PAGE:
Food and beverage applications and technology have become increasingly important in recent years as they offer a range of benefits to both businesses and consumers.
For businesses, food and beverage technology can help streamline operations, improve efficiency, and increase profits. This includes everything from point-of-sale systems and inventory management software to food safety tracking and analysis.
For consumers, food and beverage technology can provide a more convenient and personalized experience. This includes mobile ordering and payment options, as well as personalized recommendations based on past purchases or dietary preferences.
How can hotels best transition from Legacy solutions to more agile, cloud based solutions that offer easier opportunities for integrations between other supporting business applications used by hotels?
The challenge in the Hospitality Industry
The pandemic, a once-a-century event that dramatically changed everything, majorly impacted technology. Technology has proven to be an even greater challenge to many in the hospitality industry. Because of technology progression, security, and support guidelines, many of our trusted hospitality systems are reaching the end of life. While this process is inevitable, we’ve had the luxury of simply picking the next-generation solution from one or two big providers. This is no longer the case. Today the industry offers a vast number of vendors with a wide variety of solutions, and the choices are countless. Many are paralysed by the daunting task of choosing the next system to manage operations.
Case in point, according to Capterra, the global software review platform, there are now 519 Point Of Sale (POS) solutions on the market; 203 of those are iPad-based solutions, 97 are free, 429 are cloud-based, all these options are enough to make any hotelier confused about what solution they should select.
But this also provides a robust opportunity to find better-fit solutions. We have just experienced a seismic shift in human behaviour within the workspace, and employers are changing to meet those needs. We have the luxury of blinking into the new world, ready to plan for a future unimaginable just a few years ago.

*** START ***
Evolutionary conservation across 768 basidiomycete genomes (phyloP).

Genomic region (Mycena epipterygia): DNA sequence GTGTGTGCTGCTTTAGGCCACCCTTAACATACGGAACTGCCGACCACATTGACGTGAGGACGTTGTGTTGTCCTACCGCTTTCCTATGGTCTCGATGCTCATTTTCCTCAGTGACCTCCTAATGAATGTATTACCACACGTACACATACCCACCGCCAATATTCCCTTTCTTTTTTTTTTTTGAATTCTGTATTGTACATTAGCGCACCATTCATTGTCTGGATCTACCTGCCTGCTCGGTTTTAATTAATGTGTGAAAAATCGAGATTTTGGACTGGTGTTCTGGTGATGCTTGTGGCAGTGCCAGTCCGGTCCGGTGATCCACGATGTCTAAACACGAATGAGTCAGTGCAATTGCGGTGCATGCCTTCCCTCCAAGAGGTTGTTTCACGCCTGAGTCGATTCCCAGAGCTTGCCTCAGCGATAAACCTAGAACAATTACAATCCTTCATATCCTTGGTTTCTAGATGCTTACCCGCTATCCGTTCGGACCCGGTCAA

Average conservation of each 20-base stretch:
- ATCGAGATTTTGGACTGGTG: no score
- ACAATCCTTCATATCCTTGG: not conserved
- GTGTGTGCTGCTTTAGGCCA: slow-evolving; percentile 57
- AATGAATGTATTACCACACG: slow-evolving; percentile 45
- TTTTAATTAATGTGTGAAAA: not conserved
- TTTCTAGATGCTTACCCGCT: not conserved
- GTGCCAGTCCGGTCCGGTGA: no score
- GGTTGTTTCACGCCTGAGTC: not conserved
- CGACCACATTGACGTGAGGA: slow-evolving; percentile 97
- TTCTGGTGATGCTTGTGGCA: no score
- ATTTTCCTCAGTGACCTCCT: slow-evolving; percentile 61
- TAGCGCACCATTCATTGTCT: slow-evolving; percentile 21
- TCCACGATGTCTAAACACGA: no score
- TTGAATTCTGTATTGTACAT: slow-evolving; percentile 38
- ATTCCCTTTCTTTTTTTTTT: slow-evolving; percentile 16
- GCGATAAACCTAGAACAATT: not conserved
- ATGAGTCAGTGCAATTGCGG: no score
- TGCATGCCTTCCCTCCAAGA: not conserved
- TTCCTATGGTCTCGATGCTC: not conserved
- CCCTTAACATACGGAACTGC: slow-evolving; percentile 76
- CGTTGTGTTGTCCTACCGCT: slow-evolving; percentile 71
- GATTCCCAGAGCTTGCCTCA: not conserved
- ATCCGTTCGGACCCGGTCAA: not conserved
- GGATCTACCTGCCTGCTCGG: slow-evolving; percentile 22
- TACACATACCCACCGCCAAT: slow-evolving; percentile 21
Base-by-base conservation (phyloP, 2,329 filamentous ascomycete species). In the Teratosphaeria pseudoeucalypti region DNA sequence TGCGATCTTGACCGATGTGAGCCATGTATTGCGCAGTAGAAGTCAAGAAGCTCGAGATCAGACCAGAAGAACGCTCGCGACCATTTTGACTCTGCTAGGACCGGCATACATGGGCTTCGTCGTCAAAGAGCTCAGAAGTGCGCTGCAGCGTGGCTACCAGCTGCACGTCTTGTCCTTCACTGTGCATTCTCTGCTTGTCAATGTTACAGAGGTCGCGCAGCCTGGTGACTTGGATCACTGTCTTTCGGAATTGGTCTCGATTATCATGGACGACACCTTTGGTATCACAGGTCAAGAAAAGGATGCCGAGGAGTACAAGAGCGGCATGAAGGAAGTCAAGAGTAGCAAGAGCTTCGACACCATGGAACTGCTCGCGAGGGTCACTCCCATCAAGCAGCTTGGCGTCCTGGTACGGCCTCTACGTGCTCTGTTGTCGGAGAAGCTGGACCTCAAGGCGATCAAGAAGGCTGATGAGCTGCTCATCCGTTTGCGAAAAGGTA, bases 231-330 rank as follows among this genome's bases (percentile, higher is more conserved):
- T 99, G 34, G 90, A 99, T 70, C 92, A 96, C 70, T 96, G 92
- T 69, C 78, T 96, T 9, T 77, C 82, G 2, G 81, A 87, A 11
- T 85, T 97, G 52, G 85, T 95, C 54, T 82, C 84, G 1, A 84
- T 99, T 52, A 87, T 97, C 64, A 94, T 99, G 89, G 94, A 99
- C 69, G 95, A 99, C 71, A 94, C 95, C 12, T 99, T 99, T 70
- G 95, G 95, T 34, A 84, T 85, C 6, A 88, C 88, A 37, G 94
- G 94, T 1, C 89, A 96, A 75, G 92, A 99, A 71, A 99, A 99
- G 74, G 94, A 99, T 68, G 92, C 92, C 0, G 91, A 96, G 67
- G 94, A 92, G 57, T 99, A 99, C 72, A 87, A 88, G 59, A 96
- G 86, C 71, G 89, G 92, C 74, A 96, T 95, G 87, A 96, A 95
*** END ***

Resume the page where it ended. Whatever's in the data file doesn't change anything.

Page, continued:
One of the biggest lessons we have learned is that we must be prepared for change and be able to pivot quickly. Technology must be able to adapt, whether changing the way operations are set up or connecting to completely new systems. Government-mandated track and trace applications were never in a Point Of Sale (POS) or Property Management System (PMS) conversation except in perhaps the most restrictive of nations. Now we might need to be able to track a guest’s health as easily as their membership status. What will be the next significant change?
Application Programming Interface (API) is a standard for communicating between multiple systems, allowing disparate systems to interact and communicate. While many now claim to have interfaces and interoperability, it is important to find out just how open and public the APIs are operating. Can you work with them yourself, connecting to your own systems? Will they work with competitive products? Can anyone write to them or with them?
The New Systems or the Legacy Providers?
New companies and services are popping up daily thanks to the democratisation of technology and the lower barrier to entry. These systems are often coded by people younger than our pets and brought to market quicker than banquet dinners. The risk with the young and funky apps is that while they look great and have shiny designs and impressive board members, will they be around in five or ten years to support growth plans? Age, however, does not bring any more comfort because older technology providers are caught up with old technology and ways of doing business. They either do not understand the market or their customer's needs or technically cannot move their solutions forward to support the technology needs of the next five to ten years. They get the label of “Legacy solution” and correctly so. Remember the end-of-life issue I brought up at the outset? This is them.
These new systems often look great, provide new ways to enhance operations and tap into changing demographics, but they often come at a price. They are working with hired developers who know little about the hospitality business, guided by a few wizened grey beards. They work in limited environments on limited equipment; sure, an iPad is sexy, and it fits your fast casual restaurant needs, but will it work for your room service operations? They are lean and efficient, but can they scale to meet growth plans?